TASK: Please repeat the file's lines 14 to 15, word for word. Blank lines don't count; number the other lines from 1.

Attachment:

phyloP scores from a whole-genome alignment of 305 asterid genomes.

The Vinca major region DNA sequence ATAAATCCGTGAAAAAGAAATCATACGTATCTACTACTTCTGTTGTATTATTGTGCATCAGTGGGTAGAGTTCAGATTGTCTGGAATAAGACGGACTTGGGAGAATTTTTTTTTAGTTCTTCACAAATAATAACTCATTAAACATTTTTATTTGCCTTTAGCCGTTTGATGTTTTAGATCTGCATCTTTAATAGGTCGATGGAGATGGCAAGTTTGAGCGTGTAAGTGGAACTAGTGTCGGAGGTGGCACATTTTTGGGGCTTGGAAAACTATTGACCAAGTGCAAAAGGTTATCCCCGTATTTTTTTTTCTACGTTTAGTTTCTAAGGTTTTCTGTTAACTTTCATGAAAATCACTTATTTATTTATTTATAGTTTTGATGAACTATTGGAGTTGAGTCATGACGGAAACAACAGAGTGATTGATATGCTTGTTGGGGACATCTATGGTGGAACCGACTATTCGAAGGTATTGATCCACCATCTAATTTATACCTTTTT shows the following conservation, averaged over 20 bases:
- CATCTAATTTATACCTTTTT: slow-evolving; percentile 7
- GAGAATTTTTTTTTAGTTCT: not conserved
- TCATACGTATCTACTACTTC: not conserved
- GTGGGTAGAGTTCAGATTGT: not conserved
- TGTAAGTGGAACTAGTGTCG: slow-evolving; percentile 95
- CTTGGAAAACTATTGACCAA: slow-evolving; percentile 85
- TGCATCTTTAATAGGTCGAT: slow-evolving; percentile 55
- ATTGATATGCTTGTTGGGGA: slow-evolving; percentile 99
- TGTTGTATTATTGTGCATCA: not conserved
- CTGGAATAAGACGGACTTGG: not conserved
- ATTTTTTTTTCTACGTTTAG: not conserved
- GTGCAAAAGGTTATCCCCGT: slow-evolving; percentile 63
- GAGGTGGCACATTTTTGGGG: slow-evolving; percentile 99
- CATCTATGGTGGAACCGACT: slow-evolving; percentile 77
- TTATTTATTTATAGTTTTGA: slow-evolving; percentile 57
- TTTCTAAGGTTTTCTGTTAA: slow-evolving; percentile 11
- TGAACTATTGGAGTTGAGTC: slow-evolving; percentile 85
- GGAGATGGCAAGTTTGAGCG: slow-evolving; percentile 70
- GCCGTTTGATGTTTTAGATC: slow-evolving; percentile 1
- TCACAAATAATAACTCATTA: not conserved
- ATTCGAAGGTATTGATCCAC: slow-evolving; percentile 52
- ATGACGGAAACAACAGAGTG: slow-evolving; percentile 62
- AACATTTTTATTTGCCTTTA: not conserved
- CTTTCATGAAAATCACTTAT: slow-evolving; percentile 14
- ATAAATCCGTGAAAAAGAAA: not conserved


- GTGCAAAAGGTTATCCCCGT: slow-evolving; percentile 63
- GAGGTGGCACATTTTTGGGG: slow-evolving; percentile 99